Bunhill Fields

Category: Famous cemeteries

Bunhill Fields is a cemetery located in the London Borough of Islington, north of the City of London, and managed by the Corporation of London.

It was used as a burial site for Noncomformists from the late seventeenth century to the middle of the nineteenth century and contains the graves of many notable people.

Bunhill Fields was part of the manor of Finsbury (originally Fensbury), which is of great antiquity, the manor having its origins as a prebend of St Paul’s Cathedral established in 1104.

In 1315 the prebendary manor was granted by Robert de Baldock to the Mayor and commonalty of London., enabling more general public access to a large area of fen or moor stretching from the City of London’s boundary (London Wall), to the village of Hoxton.

In 1498 part of the otherwise unenclosed landscape was set aside to form a large field for the exercise of archers and other military citizens, and even today this part of the manor still bears the name ‘Artillery Ground’.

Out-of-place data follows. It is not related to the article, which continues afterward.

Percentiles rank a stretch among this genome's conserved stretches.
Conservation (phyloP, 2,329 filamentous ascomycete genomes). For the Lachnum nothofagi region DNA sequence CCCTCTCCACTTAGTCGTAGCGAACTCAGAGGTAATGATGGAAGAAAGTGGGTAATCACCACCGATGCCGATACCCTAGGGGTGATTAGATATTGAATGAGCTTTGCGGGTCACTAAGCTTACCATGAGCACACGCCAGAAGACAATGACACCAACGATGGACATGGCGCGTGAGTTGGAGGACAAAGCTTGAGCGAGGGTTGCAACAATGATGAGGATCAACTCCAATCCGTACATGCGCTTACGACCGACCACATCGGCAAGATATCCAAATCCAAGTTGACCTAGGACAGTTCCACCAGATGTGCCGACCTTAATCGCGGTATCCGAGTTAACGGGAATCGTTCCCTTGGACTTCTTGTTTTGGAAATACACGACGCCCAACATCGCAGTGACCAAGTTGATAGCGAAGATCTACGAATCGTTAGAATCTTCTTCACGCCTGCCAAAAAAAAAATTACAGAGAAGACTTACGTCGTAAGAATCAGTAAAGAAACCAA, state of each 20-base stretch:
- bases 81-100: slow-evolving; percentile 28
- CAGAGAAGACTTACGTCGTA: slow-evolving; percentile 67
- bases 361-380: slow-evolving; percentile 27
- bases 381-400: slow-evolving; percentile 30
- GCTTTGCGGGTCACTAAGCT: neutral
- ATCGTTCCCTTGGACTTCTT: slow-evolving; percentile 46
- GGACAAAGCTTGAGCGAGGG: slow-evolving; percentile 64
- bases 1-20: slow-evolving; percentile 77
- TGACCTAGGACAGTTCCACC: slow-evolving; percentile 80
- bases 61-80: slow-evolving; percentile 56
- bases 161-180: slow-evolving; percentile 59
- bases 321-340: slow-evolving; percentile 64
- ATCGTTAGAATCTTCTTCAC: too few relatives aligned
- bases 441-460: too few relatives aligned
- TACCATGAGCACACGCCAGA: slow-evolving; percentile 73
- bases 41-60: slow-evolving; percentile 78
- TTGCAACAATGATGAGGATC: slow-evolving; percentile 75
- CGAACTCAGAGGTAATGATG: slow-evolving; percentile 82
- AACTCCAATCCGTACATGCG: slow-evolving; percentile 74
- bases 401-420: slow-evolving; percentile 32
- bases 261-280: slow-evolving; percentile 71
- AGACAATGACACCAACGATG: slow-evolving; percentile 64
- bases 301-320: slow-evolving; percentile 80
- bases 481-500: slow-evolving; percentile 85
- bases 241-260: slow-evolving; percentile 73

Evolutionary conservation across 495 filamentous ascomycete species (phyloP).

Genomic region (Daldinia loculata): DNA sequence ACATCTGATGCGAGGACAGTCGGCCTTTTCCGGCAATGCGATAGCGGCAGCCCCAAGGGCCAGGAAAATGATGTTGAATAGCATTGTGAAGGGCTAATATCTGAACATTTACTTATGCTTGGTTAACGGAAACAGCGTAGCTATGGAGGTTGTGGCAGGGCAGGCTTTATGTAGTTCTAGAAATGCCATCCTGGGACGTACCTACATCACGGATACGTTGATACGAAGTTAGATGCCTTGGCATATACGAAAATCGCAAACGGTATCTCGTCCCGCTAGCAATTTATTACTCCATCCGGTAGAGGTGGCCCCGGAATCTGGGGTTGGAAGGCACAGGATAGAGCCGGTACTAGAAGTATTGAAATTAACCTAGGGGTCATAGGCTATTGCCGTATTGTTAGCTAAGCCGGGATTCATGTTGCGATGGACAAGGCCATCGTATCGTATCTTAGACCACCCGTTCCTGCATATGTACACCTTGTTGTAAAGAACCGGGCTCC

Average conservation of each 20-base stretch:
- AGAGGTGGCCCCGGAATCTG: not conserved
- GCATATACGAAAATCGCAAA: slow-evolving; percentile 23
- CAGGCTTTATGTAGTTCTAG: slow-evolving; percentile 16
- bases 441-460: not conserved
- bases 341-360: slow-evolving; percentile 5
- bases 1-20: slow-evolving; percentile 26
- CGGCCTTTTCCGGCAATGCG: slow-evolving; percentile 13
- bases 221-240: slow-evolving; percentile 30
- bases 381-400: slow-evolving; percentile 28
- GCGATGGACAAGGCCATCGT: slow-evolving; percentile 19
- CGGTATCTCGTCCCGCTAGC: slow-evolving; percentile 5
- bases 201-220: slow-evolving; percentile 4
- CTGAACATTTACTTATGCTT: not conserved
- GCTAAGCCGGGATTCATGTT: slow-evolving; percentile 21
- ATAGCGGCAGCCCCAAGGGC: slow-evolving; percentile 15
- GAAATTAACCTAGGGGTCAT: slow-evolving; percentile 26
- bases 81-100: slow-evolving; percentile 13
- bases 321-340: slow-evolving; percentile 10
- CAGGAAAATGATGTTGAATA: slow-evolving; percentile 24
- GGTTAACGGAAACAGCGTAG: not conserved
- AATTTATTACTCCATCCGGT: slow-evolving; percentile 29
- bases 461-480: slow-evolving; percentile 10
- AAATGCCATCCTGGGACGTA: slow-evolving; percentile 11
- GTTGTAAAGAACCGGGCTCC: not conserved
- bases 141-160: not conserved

Next to this lies Bunhill Fields, the name deriving from “Bone Hill”, which is possibly a reference to the district having been used for occasional burials from at least Saxon times, though more likely it derives from the unusual events of the mid sixteenth century. For, in about 1549, cart-loads of human bones were periodically brought here – some one thousand loads in total – to make space in St Paul’s charnel-house for new interments. The dried bones were simply deposited on the moor and capped with a thin layer of soil, leading to such topographical elevation of the otherwise damp, flat fens, that three windmills could safely be erected in a spot that came to be known as Windmill Hill.


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